Conservation action is urgently needed to reverse declining trends and prevent further extinction, ecosystem damage, and food insecurity. In particular, concrete limits on fishing based on scientific advice and the precautionary approach are urgently needed to minimize mortality of imperiled species and ensure sustainable exploitation of others. Area closures to further restrict fishing and protect habitats can augment catch limits and improve chances for recovery. Rebuilt populations are better positioned to withstand climate change. Immediate first steps include restricting landings, protecting important habitats, and implementing fisheries and wildlife treaty obligations.
As a general rule, retention of shark and ray species categorized by IUCN as Endangered or Critically Endangered should be prohibited. Species classified as Near Threatened or Vulnerable may be able to sustain some fishing, if strictly limited to safe levels. Most chondrichthyan species would benefit from programs to minimize incidental catch and associated mortality.
Nicholas K. Dulvy, Nathan Pacoureau, Cassandra L. Rigby, Riley A. Pollom, Rima W. Jabado, David A. Ebert, Brittany Finucci, Caroline M. Pollock, Jessica Cheok, Danielle H. Derrick, Katelyn B. Herman, C. Samantha Sherman, Wade J. VanderWright, Julia M. Lawson, Rachel H.L. Walls, John K. Carlson, Patricia Charvet, Kinattumkara K. Bineesh, Daniel Fernando, Gina M. Ralph, Jay H. Matsushiba, Craig Hilton-Taylor, Sonja V. Fordham, Colin A. Simpfendorfer. 2021. Overfishing drives over one-third of all sharks and rays toward a global extinction crisis. Current Biology. doi.org/10.1016/j.cub.2021.08.062. (sciencedirect.com/science/article/pii/S0960982221011982)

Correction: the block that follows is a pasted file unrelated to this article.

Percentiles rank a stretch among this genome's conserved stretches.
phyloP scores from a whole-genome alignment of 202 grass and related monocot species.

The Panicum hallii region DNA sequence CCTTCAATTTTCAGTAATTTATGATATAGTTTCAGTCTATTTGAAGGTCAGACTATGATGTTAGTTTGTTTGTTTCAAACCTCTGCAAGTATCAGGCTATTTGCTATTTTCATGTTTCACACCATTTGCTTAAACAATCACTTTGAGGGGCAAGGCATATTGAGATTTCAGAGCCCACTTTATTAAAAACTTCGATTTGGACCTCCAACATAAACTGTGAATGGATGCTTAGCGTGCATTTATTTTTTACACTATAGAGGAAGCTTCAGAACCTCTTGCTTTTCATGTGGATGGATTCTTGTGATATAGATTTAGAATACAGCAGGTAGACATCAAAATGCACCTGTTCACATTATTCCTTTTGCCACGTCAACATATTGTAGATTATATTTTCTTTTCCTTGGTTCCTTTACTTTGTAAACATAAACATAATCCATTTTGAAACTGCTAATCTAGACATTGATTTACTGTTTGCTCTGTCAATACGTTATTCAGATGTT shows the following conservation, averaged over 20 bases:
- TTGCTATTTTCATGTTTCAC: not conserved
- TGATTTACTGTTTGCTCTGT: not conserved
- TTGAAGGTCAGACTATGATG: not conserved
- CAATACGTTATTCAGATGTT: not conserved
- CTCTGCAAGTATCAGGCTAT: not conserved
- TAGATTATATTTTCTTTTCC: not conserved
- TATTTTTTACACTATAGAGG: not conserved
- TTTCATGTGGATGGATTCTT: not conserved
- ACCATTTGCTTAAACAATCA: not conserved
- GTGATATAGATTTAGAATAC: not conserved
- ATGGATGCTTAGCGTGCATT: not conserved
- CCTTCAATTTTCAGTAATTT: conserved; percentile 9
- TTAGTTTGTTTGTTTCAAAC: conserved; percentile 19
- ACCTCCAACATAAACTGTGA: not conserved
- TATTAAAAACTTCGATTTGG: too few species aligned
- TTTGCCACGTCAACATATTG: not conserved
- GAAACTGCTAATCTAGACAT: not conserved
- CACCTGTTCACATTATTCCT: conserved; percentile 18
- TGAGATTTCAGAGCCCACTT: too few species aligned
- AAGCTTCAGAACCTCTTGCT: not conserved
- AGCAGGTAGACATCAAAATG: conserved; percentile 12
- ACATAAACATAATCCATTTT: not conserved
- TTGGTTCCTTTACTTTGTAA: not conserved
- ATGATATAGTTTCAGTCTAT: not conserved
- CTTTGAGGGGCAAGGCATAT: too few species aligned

The scale and drivers of marine biodiversity loss are being revealed by the International Union for Conservation of Nature (IUCN) Red List assessment process. We present the first global reassessment of 1,199 species in Class Chondrichthyes—sharks, rays, and chimeras. The first global assessment (in 2014) concluded that one-quarter (24%) of species were threatened. Now, 391 (32.6%) species are threatened with extinction. When this percentage of threat is applied to Data Deficient species, more than one-third (37.5%) of chondrichthyans are estimated to be threatened, with much of this change resulting from new information. Three species are Critically Endangered (Possibly Extinct), representing possibly the first global marine fish extinctions due to overfishing. Consequently, the chondrichthyan extinction rate is potentially 25 extinctions per million species years, comparable to that of terrestrial vertebrates. Overfishing is the universal threat affecting all 391 threatened species and is the sole threat for 67.3% of species and interacts with three other threats for the remaining third: loss and degradation of habitat (31.2% of threatened species), climate change (10.2%), and pollution (6.9%). Species are disproportionately threatened in tropical and subtropical coastal waters. Science-based limits on fishing, effective marine protected areas, and approaches that reduce or eliminate fishing mortality are urgently needed to minimize mortality of threatened species and ensure sustainable catch and trade of others. Immediate action is essential to prevent further extinctions and protect the potential for food security and ecosystem functions provided by this iconic lineage of predators.
The study was completed by the Global Shark Trends Project (GSTP), a collaboration of the IUCN SSC Shark Specialist Group (SSG), Simon Fraser University, James Cook University, and the Georgia Aquarium established with support from the Shark Conservation Fund (SCF) to assess the extinction risk for chondrichthyan fishes (sharks, rays, and chimaeras). The team engaged 322 experts from around the world to complete the 8-year long analysis.